Why I Write in a Fucked Up World…
by J.M. Rinker
My partner and I were talking about our favorite books the other day and he has a well-rounded list while mine resembles that of a twelve year old: Charlotte’s Web, Little Women, Secret Garden, Bridge to Terabithia, and Tuck Everlasting. I actually do read grown-up books as well, but they never stay with me the same way as those titles, perhaps because childhood is much more impressionable.
But there’s something that links these books together which is the real reason they impressed themselves upon me and remain close to my heart. I read to understand. To know that I wasn’t the only one. To know it was possible to survive. As a child, I clung to those stories because by the end the kids were okay.
I write for the same exact reasons. It’s as though I don’t know anything until I’ve written it, whether it be a journal entry, a blog post, or a new novel. I can’t figure things out without writing about them. I feel alone more often than not, but when I am writing, I know exactly where I belong and which part I play. Illogical things suddenly make sense. I script scenes I will never experience so that I can experience them. So that I know, by the end, I will be okay.
So why is telling stories important in a screwed up world that we will never understand? Why should we bother?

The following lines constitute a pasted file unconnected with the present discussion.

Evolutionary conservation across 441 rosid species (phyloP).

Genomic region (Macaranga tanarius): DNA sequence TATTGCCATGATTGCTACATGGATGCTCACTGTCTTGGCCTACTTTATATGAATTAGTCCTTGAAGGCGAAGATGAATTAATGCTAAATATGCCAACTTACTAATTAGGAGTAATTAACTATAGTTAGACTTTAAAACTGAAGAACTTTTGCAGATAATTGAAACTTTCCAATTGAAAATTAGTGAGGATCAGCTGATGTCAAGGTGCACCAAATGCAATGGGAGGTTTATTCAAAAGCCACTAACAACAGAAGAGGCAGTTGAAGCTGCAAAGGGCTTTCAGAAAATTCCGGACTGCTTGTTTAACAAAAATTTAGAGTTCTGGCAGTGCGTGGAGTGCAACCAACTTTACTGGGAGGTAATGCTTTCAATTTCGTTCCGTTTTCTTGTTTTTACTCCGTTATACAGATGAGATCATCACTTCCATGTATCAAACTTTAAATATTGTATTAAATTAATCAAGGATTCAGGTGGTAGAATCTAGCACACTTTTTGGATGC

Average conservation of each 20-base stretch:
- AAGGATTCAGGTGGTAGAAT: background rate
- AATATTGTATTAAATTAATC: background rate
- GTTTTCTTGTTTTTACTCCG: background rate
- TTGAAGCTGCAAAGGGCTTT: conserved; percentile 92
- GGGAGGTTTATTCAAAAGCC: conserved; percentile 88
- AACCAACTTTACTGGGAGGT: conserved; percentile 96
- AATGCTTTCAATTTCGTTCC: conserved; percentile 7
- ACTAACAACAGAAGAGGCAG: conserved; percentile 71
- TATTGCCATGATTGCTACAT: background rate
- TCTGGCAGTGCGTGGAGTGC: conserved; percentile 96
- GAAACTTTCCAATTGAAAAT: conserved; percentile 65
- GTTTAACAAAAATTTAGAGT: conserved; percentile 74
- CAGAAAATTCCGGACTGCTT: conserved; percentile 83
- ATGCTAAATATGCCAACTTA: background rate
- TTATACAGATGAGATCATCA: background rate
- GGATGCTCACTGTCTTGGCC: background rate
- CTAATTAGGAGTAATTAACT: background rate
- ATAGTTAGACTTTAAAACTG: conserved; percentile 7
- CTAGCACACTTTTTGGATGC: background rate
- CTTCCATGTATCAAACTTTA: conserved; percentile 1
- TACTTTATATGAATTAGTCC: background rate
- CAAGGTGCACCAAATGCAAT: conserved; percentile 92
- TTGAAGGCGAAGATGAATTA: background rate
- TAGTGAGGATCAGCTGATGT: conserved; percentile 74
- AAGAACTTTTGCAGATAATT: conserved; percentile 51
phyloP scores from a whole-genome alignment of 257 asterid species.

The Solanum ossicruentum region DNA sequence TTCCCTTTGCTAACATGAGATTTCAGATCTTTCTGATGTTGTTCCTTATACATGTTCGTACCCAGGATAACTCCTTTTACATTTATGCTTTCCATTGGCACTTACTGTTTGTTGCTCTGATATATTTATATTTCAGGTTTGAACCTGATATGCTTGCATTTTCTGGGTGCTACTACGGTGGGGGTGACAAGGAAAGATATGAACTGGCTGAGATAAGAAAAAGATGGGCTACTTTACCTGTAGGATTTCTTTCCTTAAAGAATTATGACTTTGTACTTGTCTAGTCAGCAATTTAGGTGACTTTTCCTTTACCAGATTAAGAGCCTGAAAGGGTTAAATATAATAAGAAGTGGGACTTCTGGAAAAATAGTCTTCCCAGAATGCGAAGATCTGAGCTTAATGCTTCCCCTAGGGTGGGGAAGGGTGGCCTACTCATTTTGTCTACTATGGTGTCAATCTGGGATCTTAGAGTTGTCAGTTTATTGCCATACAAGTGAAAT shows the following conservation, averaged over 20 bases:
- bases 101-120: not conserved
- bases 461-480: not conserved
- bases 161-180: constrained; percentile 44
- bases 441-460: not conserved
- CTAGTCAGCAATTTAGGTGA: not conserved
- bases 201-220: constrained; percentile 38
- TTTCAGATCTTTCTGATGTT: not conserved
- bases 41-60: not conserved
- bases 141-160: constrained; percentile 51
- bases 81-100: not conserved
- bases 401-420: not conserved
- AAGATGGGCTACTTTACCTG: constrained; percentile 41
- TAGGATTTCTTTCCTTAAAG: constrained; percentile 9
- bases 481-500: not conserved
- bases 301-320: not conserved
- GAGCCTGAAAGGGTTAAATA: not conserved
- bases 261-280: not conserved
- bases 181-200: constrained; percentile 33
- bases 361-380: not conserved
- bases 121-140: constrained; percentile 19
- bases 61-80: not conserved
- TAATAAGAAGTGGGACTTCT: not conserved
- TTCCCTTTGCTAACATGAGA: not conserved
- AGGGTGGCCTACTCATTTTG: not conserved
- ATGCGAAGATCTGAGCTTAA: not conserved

Because when we write from that most confused, grievous, joyous, personal place, we create works of art that can significantly enrich people’s lives. These authors did exactly that for me.
EB White wrote Charlotte’s Web as he struggled with reconciling his love for animals with the way livestock meets its end. This endearing cast is unforgettable.
Louisa May Alcott was asked to write Little Women, but the characters are based on her life and the death of her own sister is mirrored in the pages. Beth becomes beloved to us all.
Frances Hodgson Burnett began The Secret Garden after she lost her son and said her characters “came to her” rather than the other way around. These are some of the richest characters ever drawn.
Katherine Patterson wrote Bridge to Terabithia after the death of her son’s friend. A poignant story that reminds us to hold close our loved ones.
Natalie Babbit wrote Tuck Everlasting because her daughter showed a fear of death that Babbit didn’t want her to carry throughout her life. Because that fear will prevent you from living.